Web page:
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Opinion Nonviolent offenders need help, not jail. That’s what my city is giving them.

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Zach Klein is the city attorney and prosecutor in Columbus, Ohio.

Our criminal justice system is broken. Prisons are overcrowded. Recidivism runs rampant. Our system should keep communities safe by incarcerating dangerous offenders while rehabilitating those who can become productive members of society.

Historically, prosecutors have been trained to seek convictions and prison time. This makes sense for violent criminals who pose the greatest threats to public safety. But the vast majority of defendants are charged with nonviolent offenses. Many simply need help and a chance to change their lives.

Here in Columbus, the city attorney’s office last year began a pretrial “diversion” program to identify and treat the root causes of why people commit crimes. It’s called “diversion” because the emphasis is moving people toward rehabilitation, not incarceration.

With support from the retail industry, we began a pilot program focused on repeat offenders who were stealing from big-box stores. These offenders typically steal food, alcohol or other merchandise that can be resold for cash. We didn’t target everyone: We excluded organized-crime rings. We also excluded first-time offenders, who were already being successfully served by existing programs.

But for individuals caught stealing a second, third or even eighth time, we developed a new approach. We enlisted health-care professionals to identify the core issue: Why does this person steal? What does he or she lack or need? Our goal was to understand the underlying reasons for stealing and then develop a plan to get the offenders help, rather than sending them to jail.

If someone stole because of hunger, we connect them to their local food pantry and require they visit the location. If they stole because of education- or employment-related issues, we provide access to GED prep courses or even introduce them to a local trade union. Individuals who stole furniture are connected with our local furniture bank. Those eligible for government benefits are provided help navigating the sometimes difficult ins and outs of online or in-person enrollment.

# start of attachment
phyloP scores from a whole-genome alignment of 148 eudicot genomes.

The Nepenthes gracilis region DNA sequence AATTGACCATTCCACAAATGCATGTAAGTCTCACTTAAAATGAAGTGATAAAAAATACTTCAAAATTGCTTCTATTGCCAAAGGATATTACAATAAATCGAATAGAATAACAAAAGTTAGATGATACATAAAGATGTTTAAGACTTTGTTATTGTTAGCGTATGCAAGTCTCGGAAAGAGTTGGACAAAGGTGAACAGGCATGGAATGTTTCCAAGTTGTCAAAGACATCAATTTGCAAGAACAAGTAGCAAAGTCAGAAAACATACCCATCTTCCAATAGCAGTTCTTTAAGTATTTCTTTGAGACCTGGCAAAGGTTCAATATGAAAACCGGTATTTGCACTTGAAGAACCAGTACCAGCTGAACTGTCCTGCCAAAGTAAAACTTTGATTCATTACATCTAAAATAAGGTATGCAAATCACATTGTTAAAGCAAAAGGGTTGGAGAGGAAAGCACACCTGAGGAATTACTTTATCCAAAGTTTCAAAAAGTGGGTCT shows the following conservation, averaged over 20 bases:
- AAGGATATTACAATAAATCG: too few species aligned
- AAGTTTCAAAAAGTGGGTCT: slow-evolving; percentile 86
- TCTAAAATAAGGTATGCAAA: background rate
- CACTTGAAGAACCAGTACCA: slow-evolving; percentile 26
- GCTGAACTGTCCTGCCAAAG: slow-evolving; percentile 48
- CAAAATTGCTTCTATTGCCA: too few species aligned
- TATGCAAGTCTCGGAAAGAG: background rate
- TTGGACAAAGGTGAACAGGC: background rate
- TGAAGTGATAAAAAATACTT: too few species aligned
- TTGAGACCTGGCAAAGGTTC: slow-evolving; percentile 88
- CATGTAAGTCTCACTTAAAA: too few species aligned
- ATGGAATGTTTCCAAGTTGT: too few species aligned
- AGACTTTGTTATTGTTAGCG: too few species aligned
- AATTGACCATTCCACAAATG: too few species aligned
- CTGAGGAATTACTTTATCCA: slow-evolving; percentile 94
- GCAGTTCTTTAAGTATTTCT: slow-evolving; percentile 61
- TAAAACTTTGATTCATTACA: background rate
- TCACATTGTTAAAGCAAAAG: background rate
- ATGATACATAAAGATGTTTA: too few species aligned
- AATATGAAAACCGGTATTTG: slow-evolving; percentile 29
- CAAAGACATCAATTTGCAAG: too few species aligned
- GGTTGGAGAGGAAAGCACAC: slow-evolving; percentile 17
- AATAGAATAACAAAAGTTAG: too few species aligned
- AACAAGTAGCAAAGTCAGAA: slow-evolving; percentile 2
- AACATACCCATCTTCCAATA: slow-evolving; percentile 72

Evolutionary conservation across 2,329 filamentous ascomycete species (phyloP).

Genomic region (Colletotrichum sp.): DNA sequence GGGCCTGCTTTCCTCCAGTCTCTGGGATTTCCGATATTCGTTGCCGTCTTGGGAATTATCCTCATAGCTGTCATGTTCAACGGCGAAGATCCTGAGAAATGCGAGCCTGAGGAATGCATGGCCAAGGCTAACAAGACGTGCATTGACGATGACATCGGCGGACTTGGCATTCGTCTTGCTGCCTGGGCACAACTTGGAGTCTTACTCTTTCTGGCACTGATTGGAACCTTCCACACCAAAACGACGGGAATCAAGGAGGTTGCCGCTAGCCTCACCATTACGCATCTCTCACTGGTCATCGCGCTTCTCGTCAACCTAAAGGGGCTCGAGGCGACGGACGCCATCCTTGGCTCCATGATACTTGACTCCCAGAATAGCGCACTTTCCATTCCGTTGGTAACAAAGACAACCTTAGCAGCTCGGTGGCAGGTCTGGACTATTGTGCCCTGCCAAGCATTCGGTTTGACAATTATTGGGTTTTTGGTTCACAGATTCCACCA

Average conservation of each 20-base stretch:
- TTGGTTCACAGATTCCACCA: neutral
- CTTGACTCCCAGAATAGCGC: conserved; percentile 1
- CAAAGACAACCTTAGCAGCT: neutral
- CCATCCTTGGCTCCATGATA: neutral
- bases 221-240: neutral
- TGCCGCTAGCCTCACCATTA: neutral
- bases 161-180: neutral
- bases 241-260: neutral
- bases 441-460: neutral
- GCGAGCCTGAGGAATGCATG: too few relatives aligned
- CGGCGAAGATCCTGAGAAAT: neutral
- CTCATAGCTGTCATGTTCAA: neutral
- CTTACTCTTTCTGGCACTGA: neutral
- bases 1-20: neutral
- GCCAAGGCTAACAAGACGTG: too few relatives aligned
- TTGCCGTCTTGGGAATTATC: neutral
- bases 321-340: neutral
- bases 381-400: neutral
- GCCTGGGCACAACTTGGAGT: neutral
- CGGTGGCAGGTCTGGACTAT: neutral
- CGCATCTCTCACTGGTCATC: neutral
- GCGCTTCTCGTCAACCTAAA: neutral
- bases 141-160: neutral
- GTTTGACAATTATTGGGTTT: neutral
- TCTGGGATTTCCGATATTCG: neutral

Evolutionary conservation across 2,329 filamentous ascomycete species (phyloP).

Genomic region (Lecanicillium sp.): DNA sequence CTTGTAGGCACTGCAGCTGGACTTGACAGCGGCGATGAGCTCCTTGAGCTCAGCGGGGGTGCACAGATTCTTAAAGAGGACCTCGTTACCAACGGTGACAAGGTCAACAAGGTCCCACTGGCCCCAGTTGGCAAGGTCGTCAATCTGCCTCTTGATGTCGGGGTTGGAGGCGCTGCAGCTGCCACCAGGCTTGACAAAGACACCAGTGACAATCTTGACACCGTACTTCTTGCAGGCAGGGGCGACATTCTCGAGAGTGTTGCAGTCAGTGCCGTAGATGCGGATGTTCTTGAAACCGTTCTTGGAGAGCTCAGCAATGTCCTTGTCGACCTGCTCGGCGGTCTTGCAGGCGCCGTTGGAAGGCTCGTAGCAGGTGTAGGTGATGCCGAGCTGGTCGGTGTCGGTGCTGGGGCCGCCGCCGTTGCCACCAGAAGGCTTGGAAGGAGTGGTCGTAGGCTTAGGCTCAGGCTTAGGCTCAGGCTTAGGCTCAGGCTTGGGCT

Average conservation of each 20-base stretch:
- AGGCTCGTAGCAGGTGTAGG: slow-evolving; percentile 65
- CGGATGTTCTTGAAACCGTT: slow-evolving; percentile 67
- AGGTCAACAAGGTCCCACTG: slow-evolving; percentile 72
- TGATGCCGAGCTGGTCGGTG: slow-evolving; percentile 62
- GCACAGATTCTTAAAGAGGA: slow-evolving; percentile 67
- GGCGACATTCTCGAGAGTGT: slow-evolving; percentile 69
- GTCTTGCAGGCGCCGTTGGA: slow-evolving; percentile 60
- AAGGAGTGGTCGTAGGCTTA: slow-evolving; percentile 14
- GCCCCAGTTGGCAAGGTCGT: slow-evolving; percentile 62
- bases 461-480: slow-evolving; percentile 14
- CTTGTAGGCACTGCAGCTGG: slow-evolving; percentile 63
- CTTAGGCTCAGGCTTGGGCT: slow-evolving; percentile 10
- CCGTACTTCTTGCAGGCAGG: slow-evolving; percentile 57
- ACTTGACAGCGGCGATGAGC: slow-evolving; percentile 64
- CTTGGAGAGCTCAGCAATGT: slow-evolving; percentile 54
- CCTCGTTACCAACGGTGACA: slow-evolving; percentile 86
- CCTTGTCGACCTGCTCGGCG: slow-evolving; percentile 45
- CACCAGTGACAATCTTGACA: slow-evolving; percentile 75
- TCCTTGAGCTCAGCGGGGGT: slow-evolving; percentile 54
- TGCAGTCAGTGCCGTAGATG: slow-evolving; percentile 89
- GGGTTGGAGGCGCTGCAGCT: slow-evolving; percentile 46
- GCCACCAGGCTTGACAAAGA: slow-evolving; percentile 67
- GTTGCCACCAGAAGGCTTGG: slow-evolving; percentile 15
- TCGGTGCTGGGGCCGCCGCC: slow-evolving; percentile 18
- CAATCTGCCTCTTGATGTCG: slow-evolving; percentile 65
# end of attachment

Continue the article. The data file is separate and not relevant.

We connected a mother who said she stole a small mattress for her child to our city’s initiative combating infant mortality. We linked another unemployed mom who stated she stole clothes for her children with an employer with job openings, as well as education on financial literacy. And we connected a homeless mother of three, charged with petty theft, with stable housing for her and her family.

In the 13 months we’ve been trying this, only six of the 77 participants have reoffended; based on this success, we are expanding this approach to other types of nonviolent misdemeanors, such as drug-related offenses, solicitation and criminal trespassing.

Once defendants complete the program, the court records are sealed.

We’ve also implemented other changes, such as ending the prosecution of misdemeanor marijuana possession charges, promoting the issuance of citations over arrests for most nonviolent offenses and essentially eliminating cash bail for all nonviolent misdemeanors. We also retrained our prosecutors for this new approach.

In our experience, judges and police support this novel approach because its purpose is to eliminate repeat offenders. It also allows law enforcement officers and courts to focus more on serious threats to public safety.

We’re all better off if we retool the criminal justice system to help nonviolent offenders rather than ignoring the issues that contributed to their struggles. Otherwise, we perpetuate a broken system where individuals repeat their crimes and often end up with felony convictions that create lifelong barriers to stable employment and access to quality housing for them and their children.

My office is responsible for prosecuting only misdemeanor crimes within the city limits, ranging from traffic violations to domestic violence. But it’s time for this approach to be adopted across the country. Otherwise we are simply tearing families apart, destroying neighborhoods and costing taxpayers billions. Our criminal justice system prevents people from getting jobs, housing and providing for their families. That makes no sense.

Incarceration will always have a role to play because there are dangerous people who deserve a prison sentence. Accountability is required, and victims must be protected. But prison cannot be viewed as the most effective solution for a majority of nonviolent crimes.

An effective criminal justice system of the future — one that earns the trust of our citizens and protects victims — will focus on root causes, address them individually, and by doing so, solve problems rather than create them. Only then can we make our communities safer.

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